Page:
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Social media usage open to abuse

After the horrible riots in the UK, the country's Prime Minister David Cameron probably had the support of many people when he said: “And as I said yesterday, no phoney human rights concerns about publishing photographs will get in the way of bringing these criminals to justice.”

It is a horrendous statement in the mouth of a democratically-elected leader and panders to current fear and concerns. It would be a ridiculous statement if Cameron and others were not so serious about tossing out the civil liberties of everyone to catch a few criminals.

For example, Cameron also wants to ban rioters, or those encouraging a riot, from texting or from using social media services such as Twitter or Facebook.

The police use of social media to try and get the public to identify rioters caught in the act by one of London's many surveillance cameras is a smart and valid tactic, but only if faces are recognisable. But in fact, many of the “faces” I saw on the site were hazy, in shadow, or covered up: unrecognisable.

Such photos open the way for people to “identify” their enemies to the police and get them entangled in the vengeful crackdown now underway in the UK against riot suspects. If a person didn't like someone and could reasonably point out similarities in dress and body shape, they would at least get the police interested.

I would hope the courts would throw out such “evidence” of wrongdoing except in very clear cases where a person is recognisable on camera and is in the act of committing an offence. This is not a “phoney” human rights concern. This is a real legal concern - over human rights.

With every occurrence of violent social misbehaviour, comes an excuse or temptation to intrude on the civil liberties of law-abiding citizens - most of us. And with every encroachment of our personal freedoms and privacy, made easier by technology, democratic countries move closer to the level of control as found from Syria to China.

The second bigger concern is the contemplation of legislation restricting the use of communications technologies and social networks to those suspected of encouraging rioting. Political lesson: if you make a mistake at your job as a politician or as a law enforcer then it's best to blame “technology” - in particular, social media rather than social causes.

The tactic avoids focus on the policies a political might have inherited or put in place - such as cuts to social support schemes and to the police force - or a lack of jobs.

No one debates the need for greater public safety when such anti-social events occur, but the proposal for new, more restrictive laws relating to the use of technology have a great potential for abuse by politicians and the police. They could be used as an easy way to do their jobs in ordinary circumstances.

This is what's called “legislative deception”, a term made popular after the 2001 destruction of the World Trade Centre buildings in New York, and later, the 2005 bomb attacks in London. In the face of terror and public fear, many countries brought in tougher laws to fight terrorism, and only terrorism.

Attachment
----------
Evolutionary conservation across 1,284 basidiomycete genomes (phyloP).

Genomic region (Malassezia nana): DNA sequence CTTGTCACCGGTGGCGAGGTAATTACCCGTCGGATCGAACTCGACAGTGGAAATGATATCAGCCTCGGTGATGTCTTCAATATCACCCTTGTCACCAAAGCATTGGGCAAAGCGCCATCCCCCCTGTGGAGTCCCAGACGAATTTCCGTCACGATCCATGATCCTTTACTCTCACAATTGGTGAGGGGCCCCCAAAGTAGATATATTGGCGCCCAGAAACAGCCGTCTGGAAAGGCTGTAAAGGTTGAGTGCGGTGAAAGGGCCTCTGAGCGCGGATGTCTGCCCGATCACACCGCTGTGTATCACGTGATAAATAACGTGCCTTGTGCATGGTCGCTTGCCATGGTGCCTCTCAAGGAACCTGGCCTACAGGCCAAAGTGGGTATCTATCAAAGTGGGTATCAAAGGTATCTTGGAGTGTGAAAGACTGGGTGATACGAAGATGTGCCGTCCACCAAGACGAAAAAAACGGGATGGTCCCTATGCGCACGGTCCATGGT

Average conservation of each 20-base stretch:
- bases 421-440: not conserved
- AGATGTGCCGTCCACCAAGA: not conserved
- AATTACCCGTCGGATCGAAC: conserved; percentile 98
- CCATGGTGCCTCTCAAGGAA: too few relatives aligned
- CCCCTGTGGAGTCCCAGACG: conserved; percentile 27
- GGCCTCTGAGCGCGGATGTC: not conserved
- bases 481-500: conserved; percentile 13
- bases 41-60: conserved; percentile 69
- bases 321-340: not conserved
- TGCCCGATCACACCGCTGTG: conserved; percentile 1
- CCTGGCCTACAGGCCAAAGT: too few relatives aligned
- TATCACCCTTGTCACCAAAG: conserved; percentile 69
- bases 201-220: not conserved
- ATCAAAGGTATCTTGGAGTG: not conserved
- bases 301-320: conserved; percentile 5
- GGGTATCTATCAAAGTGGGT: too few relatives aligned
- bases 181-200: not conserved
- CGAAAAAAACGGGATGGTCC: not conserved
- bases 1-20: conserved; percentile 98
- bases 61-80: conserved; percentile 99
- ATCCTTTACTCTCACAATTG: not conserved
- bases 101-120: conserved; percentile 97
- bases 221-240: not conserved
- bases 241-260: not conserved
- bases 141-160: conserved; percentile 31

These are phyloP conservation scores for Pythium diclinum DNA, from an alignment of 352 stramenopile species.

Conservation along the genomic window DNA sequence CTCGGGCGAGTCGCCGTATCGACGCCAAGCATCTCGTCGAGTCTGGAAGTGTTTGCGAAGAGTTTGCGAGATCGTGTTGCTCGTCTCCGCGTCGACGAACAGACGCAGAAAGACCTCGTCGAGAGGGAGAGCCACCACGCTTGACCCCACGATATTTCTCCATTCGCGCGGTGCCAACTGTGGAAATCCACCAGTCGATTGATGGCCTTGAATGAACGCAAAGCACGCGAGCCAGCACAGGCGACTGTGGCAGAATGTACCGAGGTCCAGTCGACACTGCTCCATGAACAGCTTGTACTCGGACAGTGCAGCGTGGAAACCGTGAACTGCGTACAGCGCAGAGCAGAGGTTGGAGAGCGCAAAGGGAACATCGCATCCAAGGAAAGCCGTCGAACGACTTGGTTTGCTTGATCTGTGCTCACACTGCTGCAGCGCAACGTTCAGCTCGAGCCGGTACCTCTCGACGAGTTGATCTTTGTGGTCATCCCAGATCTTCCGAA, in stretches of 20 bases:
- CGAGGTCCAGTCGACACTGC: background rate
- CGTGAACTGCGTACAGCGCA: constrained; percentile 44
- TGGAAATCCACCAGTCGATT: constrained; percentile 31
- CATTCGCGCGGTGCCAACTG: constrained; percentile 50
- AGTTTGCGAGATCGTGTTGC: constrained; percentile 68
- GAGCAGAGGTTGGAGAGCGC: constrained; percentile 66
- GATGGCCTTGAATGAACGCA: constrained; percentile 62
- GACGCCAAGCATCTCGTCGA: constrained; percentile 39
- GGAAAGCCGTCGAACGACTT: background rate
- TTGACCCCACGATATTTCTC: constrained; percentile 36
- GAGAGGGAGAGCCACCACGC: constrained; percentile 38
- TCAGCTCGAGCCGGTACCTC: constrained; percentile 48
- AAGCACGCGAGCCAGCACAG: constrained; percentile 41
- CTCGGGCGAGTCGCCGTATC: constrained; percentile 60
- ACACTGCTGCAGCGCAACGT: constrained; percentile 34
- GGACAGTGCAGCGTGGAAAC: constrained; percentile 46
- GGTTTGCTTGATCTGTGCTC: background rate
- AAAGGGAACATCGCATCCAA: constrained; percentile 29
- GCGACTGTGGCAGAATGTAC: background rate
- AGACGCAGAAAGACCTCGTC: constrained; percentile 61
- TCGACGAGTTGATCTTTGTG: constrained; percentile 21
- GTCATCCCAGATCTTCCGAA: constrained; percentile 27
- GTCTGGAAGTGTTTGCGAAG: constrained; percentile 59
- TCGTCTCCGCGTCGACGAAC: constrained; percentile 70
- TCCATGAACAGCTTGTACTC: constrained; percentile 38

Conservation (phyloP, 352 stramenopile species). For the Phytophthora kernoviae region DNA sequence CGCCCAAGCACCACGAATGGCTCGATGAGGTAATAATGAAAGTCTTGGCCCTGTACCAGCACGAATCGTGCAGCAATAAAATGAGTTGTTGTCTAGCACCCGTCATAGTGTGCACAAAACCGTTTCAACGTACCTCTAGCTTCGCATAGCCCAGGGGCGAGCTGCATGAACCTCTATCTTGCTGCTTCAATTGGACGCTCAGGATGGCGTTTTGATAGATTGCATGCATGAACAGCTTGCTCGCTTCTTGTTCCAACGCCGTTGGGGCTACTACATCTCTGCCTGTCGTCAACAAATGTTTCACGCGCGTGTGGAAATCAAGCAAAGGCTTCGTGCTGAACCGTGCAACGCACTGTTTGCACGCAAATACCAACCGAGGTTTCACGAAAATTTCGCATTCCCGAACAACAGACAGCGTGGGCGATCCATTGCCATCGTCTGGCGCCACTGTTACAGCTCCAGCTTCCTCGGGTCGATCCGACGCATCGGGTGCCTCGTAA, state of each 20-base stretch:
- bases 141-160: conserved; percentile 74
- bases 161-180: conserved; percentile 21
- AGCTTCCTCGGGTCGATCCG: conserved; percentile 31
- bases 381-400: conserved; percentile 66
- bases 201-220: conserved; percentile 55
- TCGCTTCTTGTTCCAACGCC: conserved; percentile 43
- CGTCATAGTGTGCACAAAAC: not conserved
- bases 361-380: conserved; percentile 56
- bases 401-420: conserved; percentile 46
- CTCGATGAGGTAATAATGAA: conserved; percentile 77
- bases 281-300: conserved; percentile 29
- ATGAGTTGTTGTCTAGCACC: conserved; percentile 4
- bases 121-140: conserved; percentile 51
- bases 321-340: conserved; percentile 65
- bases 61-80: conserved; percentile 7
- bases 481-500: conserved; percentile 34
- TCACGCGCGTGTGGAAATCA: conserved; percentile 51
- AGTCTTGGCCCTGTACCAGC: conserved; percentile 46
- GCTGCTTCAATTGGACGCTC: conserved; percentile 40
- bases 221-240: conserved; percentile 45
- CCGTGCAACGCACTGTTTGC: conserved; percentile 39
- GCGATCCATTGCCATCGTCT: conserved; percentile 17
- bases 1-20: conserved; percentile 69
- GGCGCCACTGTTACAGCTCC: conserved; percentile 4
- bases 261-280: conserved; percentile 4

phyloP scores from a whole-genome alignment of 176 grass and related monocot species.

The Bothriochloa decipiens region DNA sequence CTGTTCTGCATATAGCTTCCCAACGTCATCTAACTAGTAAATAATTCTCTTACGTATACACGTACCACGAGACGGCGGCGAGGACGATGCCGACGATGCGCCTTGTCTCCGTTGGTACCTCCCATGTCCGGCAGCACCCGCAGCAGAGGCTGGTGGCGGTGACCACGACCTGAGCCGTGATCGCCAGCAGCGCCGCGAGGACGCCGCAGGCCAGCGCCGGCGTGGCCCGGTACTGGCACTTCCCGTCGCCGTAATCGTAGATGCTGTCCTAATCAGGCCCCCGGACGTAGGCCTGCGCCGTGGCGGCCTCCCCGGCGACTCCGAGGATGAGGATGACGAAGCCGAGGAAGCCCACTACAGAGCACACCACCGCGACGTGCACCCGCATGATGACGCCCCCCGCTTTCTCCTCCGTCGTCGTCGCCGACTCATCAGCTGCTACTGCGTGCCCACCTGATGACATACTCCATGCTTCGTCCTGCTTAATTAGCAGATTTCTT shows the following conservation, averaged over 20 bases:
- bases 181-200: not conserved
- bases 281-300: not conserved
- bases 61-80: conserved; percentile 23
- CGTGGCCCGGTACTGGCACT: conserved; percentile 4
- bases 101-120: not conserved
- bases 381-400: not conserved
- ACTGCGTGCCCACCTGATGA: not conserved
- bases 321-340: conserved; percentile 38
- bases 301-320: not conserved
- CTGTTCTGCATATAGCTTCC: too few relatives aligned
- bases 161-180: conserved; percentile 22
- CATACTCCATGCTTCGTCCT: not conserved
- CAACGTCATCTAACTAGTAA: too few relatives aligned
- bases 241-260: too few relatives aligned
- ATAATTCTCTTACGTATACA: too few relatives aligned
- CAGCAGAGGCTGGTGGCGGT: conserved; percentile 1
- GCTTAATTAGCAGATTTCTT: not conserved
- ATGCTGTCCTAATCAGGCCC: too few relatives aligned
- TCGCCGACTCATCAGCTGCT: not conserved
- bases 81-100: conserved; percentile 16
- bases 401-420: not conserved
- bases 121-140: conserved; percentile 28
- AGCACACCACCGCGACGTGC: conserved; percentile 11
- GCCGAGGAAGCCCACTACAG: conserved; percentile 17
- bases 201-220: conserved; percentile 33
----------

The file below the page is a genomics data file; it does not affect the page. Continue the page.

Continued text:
The use of the law showed that promises that curbs on freedom without judicial authority would only be used in exceptional cases will not be kept. For example, in the UK the anti-terrorism law was evoked to suppress a peaceful protest against a nuclear power plant in 2003. It was used again in 2007 to stop, search and detain without charge climate change protestors at Heathrow airport.

The current move to ban people wholesale from access to mobile communications and social network without going through the courts will end up the same way. The call is based on the fact that many rioters reportedly used the BlackBerry Messenger service to organise raids on shops and businesses.

In the US this is called “flash mobbing”, where groups of youth use texting or social media to gather at a store and steal from it. In the UK, BlackBerry has cooperated with the police and is apparently supplying information on those who sent messages via its network encouraging others to riot or storm stores.

All this without a judge's decision. Even without laws, the police already using information gathered from communications networks to hunt down the innocent. A 20-year-old UK man is now charged with “encouraging or assisting in the commission of an offence” under the UK's serious crime laws - for trying to organise a mass water fight.

As the Guardian points out, many of the mass water fights organised in the UK through social networks were peaceful affairs. The newspaper then notes that Iran's morality police recently arrested some of those participating in a mass water fight in Tehran earlier this month.

No one is saying democratic UK is anything like Iran. However, the comparison is chilling.

With great technology comes great power. It must be used freely and regulated wisely, and not in a climate of fear and control.

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Published August 17, 2011 at 10:00 am (Updated August 17, 2011 at 10:44 am)

Social media usage open to abuse

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